So I am sure when you read the title you thought of Barack Obama’s 2004 book ‘The Audacity of Hope: Thoughts on Reclaiming the American Dream‘ which detailed his climb into American politics and the humble beginnings he came out from. Well, in this latter part of the year 2020 I have been reminding myself to be audacious, especially in light of all that has been occurring in our world.
The definition of audacious that is employed in the context of this blog is ‘showing a willingness to take surprisingly bold risks.’ Therefore to be audacious is to take bold risks and to be daring in one’s pursuits.
As we are firmly in the last quarter of the year 2020 I find myself thinking back to the very first days and all the hopes and dreams of the year. I think the death of Chadwick Boseman also showed me what it means to live audaciously. For a man with stage 3 colon cancer to have worked consistently for four years like Mr Boseman did is extremely bold and audacious. He was out here working hard, pursuing purpose, using his talents and gifts, serving his community and being of service to others. I mean, imagine the sheer audacity of it! He refused to succumb to a debilitating disease that most likely caused him so much pain, yet he was ensuring to inspire a new generation of young black achievers.
Dare to be Revolutionary
What if 2020 was meant to uncover the foundations of the status quo? What if the revolutions that was supposed to happen this year was meant to start from each and everyone of us? Rather than stay apathetic to the whole situation I found myself getting informed, having discussions and trying to find out how I could positively contribute to positive and effective change. We can dare to be audacious by contributing to revolutionary change.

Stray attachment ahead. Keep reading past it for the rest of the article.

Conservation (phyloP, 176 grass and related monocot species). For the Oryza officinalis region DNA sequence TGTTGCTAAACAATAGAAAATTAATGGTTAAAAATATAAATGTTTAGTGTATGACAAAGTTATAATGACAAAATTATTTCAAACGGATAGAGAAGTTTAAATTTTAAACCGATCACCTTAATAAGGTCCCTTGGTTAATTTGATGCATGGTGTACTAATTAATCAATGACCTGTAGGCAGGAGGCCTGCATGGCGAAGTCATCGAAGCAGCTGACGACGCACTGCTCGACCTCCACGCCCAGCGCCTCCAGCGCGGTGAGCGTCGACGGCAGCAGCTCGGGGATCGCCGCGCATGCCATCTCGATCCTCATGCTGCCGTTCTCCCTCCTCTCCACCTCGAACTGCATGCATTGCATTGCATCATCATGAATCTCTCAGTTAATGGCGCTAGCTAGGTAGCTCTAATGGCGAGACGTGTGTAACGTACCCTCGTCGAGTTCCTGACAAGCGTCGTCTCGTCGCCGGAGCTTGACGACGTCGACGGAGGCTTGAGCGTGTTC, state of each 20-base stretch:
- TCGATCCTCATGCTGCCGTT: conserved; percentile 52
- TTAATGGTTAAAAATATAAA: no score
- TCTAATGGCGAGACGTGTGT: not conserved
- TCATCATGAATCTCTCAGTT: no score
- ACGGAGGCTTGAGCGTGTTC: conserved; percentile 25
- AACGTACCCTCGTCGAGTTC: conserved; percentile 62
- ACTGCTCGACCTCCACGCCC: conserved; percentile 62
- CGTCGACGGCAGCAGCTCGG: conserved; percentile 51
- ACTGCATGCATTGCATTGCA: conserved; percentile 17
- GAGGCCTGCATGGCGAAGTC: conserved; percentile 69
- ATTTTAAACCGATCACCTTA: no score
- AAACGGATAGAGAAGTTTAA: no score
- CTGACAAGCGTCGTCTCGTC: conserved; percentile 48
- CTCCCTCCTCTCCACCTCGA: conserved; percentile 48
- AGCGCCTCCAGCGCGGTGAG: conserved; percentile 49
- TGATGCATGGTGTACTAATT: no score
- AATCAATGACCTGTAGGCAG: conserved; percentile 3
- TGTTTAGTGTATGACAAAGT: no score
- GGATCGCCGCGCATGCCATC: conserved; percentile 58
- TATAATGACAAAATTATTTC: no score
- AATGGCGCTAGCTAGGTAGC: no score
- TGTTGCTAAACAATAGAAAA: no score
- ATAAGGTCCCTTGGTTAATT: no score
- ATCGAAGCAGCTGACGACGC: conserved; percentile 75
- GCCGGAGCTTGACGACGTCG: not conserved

There have been a number of protests occurring in the continent of Africa to tackle oppression and bad governance in the constitutions of various countries. Recent protests in Nigeria with the #EndSars, #EndBadGovernanceInNigeria movements has shown that we are living in a generation that dares to be audacious! The term ‘Soro soke‘ is a Yoruba term (Tribe in Western Nigeria) that means ‘Speak Up!’. It is basically a call to action. It dares you to lend your voice to a worthy cause and stand for the rights of those that are treated unjustly and brutalized under the abuse of power. No longer will we stand for injustice and settle for living under mediocre standards.
To survive COVID and a global pandemic, we deserve better than this as a human race. We must strive to do better, be better and live better. The history of Nigeria highlights that generations previously have been audacious in striving to advocate for a better standard of living for all Nigerians. I came across the story on the execution of Ken Saro-Wiwa and the 8 other members of the Movement for the Survival of the Ogoni People (MOSOP). MOSOP was a group that organized nonviolent protests in 1993 to challenge the influence of Shell in the Niger Delta area. Shell had been operating in the Niger Delta area since the 1930’s but had sabotaged the living conditions for the half-million Ogoni people who were residents of the Niger Delta area due to oil spills polluting the water and surrounding area. This audacious spirit is evident in the recent uprising against the Special Anti-Robbery Squad (SARS), a notorious unit of the Nigerian police which was set up in 1992 as non-uniform wearing undercover officers, that would target individuals involved in crimes such as armed robbery, kidnapping and fraud. Therefore, it is a shame that the unit that was created to tackle crimes such as this in recent years has become notoriously known for inflicting pain on the citizens they are meant to be protecting by engaging in bribery, torture and several other human right violations.